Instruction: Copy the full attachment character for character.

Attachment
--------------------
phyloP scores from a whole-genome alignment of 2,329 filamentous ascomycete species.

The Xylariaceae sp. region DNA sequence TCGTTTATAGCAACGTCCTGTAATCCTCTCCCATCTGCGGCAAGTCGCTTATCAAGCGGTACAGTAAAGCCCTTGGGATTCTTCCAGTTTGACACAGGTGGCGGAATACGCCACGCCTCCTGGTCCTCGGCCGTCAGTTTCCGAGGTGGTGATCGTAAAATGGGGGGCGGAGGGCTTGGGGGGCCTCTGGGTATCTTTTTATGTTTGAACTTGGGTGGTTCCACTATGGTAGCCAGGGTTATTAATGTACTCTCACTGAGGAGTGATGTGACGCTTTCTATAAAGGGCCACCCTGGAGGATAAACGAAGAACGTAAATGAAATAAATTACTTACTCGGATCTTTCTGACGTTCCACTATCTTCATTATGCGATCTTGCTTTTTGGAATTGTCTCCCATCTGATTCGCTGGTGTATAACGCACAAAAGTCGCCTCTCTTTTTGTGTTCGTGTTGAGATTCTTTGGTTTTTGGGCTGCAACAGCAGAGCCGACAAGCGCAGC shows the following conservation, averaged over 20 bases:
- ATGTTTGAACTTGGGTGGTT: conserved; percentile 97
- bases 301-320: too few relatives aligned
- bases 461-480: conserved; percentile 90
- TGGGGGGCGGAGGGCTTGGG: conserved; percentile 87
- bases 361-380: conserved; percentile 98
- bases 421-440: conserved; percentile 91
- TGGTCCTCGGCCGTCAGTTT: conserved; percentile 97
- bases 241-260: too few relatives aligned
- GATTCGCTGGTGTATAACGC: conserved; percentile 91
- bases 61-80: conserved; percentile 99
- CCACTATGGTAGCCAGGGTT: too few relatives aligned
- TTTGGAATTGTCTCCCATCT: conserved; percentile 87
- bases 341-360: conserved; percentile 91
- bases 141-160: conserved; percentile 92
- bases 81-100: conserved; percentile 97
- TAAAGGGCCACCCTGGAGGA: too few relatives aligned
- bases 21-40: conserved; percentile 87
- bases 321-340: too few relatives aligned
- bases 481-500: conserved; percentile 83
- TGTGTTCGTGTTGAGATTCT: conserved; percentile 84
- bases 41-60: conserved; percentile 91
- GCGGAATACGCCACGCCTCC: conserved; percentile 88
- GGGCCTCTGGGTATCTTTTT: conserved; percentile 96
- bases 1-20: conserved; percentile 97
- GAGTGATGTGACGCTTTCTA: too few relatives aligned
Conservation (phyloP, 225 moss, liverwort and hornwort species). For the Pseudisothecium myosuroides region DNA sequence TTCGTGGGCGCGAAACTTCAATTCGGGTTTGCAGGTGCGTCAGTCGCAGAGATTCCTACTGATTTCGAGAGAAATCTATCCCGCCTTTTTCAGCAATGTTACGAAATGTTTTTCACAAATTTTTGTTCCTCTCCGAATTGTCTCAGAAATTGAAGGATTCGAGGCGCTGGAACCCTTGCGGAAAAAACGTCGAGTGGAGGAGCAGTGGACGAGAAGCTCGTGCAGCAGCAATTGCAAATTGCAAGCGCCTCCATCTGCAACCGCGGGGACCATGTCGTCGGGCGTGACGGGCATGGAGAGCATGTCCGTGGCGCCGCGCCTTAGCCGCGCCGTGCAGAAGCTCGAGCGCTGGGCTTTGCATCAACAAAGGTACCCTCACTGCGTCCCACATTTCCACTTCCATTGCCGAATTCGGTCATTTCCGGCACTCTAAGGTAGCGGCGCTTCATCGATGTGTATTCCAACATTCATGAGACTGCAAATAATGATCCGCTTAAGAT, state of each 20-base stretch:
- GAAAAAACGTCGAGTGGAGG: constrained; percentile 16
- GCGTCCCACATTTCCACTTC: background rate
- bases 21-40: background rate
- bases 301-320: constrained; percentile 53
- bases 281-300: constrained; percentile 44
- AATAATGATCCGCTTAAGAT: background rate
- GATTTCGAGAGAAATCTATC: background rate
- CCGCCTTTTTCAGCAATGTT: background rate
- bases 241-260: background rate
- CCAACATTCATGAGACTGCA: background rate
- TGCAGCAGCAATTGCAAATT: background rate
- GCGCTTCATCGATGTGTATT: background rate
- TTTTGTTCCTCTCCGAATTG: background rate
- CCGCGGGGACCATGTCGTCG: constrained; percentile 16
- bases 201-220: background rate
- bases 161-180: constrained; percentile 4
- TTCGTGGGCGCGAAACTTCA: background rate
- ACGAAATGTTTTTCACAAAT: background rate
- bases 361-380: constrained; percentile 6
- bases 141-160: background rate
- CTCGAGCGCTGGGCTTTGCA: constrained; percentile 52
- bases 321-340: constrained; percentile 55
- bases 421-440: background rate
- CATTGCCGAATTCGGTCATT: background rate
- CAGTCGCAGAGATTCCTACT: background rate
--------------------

phyloP scores from a whole-genome alignment of 2,329 filamentous ascomycete species.

The Xylariaceae sp. region DNA sequence TCGTTTATAGCAACGTCCTGTAATCCTCTCCCATCTGCGGCAAGTCGCTTATCAAGCGGTACAGTAAAGCCCTTGGGATTCTTCCAGTTTGACACAGGTGGCGGAATACGCCACGCCTCCTGGTCCTCGGCCGTCAGTTTCCGAGGTGGTGATCGTAAAATGGGGGGCGGAGGGCTTGGGGGGCCTCTGGGTATCTTTTTATGTTTGAACTTGGGTGGTTCCACTATGGTAGCCAGGGTTATTAATGTACTCTCACTGAGGAGTGATGTGACGCTTTCTATAAAGGGCCACCCTGGAGGATAAACGAAGAACGTAAATGAAATAAATTACTTACTCGGATCTTTCTGACGTTCCACTATCTTCATTATGCGATCTTGCTTTTTGGAATTGTCTCCCATCTGATTCGCTGGTGTATAACGCACAAAAGTCGCCTCTCTTTTTGTGTTCGTGTTGAGATTCTTTGGTTTTTGGGCTGCAACAGCAGAGCCGACAAGCGCAGC shows the following conservation, averaged over 20 bases:
- ATGTTTGAACTTGGGTGGTT: conserved; percentile 97
- bases 301-320: too few relatives aligned
- bases 461-480: conserved; percentile 90
- TGGGGGGCGGAGGGCTTGGG: conserved; percentile 87
- bases 361-380: conserved; percentile 98
- bases 421-440: conserved; percentile 91
- TGGTCCTCGGCCGTCAGTTT: conserved; percentile 97
- bases 241-260: too few relatives aligned
- GATTCGCTGGTGTATAACGC: conserved; percentile 91
- bases 61-80: conserved; percentile 99
- CCACTATGGTAGCCAGGGTT: too few relatives aligned
- TTTGGAATTGTCTCCCATCT: conserved; percentile 87
- bases 341-360: conserved; percentile 91
- bases 141-160: conserved; percentile 92
- bases 81-100: conserved; percentile 97
- TAAAGGGCCACCCTGGAGGA: too few relatives aligned
- bases 21-40: conserved; percentile 87
- bases 321-340: too few relatives aligned
- bases 481-500: conserved; percentile 83
- TGTGTTCGTGTTGAGATTCT: conserved; percentile 84
- bases 41-60: conserved; percentile 91
- GCGGAATACGCCACGCCTCC: conserved; percentile 88
- GGGCCTCTGGGTATCTTTTT: conserved; percentile 96
- bases 1-20: conserved; percentile 97
- GAGTGATGTGACGCTTTCTA: too few relatives aligned
Conservation (phyloP, 225 moss, liverwort and hornwort species). For the Pseudisothecium myosuroides region DNA sequence TTCGTGGGCGCGAAACTTCAATTCGGGTTTGCAGGTGCGTCAGTCGCAGAGATTCCTACTGATTTCGAGAGAAATCTATCCCGCCTTTTTCAGCAATGTTACGAAATGTTTTTCACAAATTTTTGTTCCTCTCCGAATTGTCTCAGAAATTGAAGGATTCGAGGCGCTGGAACCCTTGCGGAAAAAACGTCGAGTGGAGGAGCAGTGGACGAGAAGCTCGTGCAGCAGCAATTGCAAATTGCAAGCGCCTCCATCTGCAACCGCGGGGACCATGTCGTCGGGCGTGACGGGCATGGAGAGCATGTCCGTGGCGCCGCGCCTTAGCCGCGCCGTGCAGAAGCTCGAGCGCTGGGCTTTGCATCAACAAAGGTACCCTCACTGCGTCCCACATTTCCACTTCCATTGCCGAATTCGGTCATTTCCGGCACTCTAAGGTAGCGGCGCTTCATCGATGTGTATTCCAACATTCATGAGACTGCAAATAATGATCCGCTTAAGAT, state of each 20-base stretch:
- GAAAAAACGTCGAGTGGAGG: constrained; percentile 16
- GCGTCCCACATTTCCACTTC: background rate
- bases 21-40: background rate
- bases 301-320: constrained; percentile 53
- bases 281-300: constrained; percentile 44
- AATAATGATCCGCTTAAGAT: background rate
- GATTTCGAGAGAAATCTATC: background rate
- CCGCCTTTTTCAGCAATGTT: background rate
- bases 241-260: background rate
- CCAACATTCATGAGACTGCA: background rate
- TGCAGCAGCAATTGCAAATT: background rate
- GCGCTTCATCGATGTGTATT: background rate
- TTTTGTTCCTCTCCGAATTG: background rate
- CCGCGGGGACCATGTCGTCG: constrained; percentile 16
- bases 201-220: background rate
- bases 161-180: constrained; percentile 4
- TTCGTGGGCGCGAAACTTCA: background rate
- ACGAAATGTTTTTCACAAAT: background rate
- bases 361-380: constrained; percentile 6
- bases 141-160: background rate
- CTCGAGCGCTGGGCTTTGCA: constrained; percentile 52
- bases 321-340: constrained; percentile 55
- bases 421-440: background rate
- CATTGCCGAATTCGGTCATT: background rate
- CAGTCGCAGAGATTCCTACT: background rate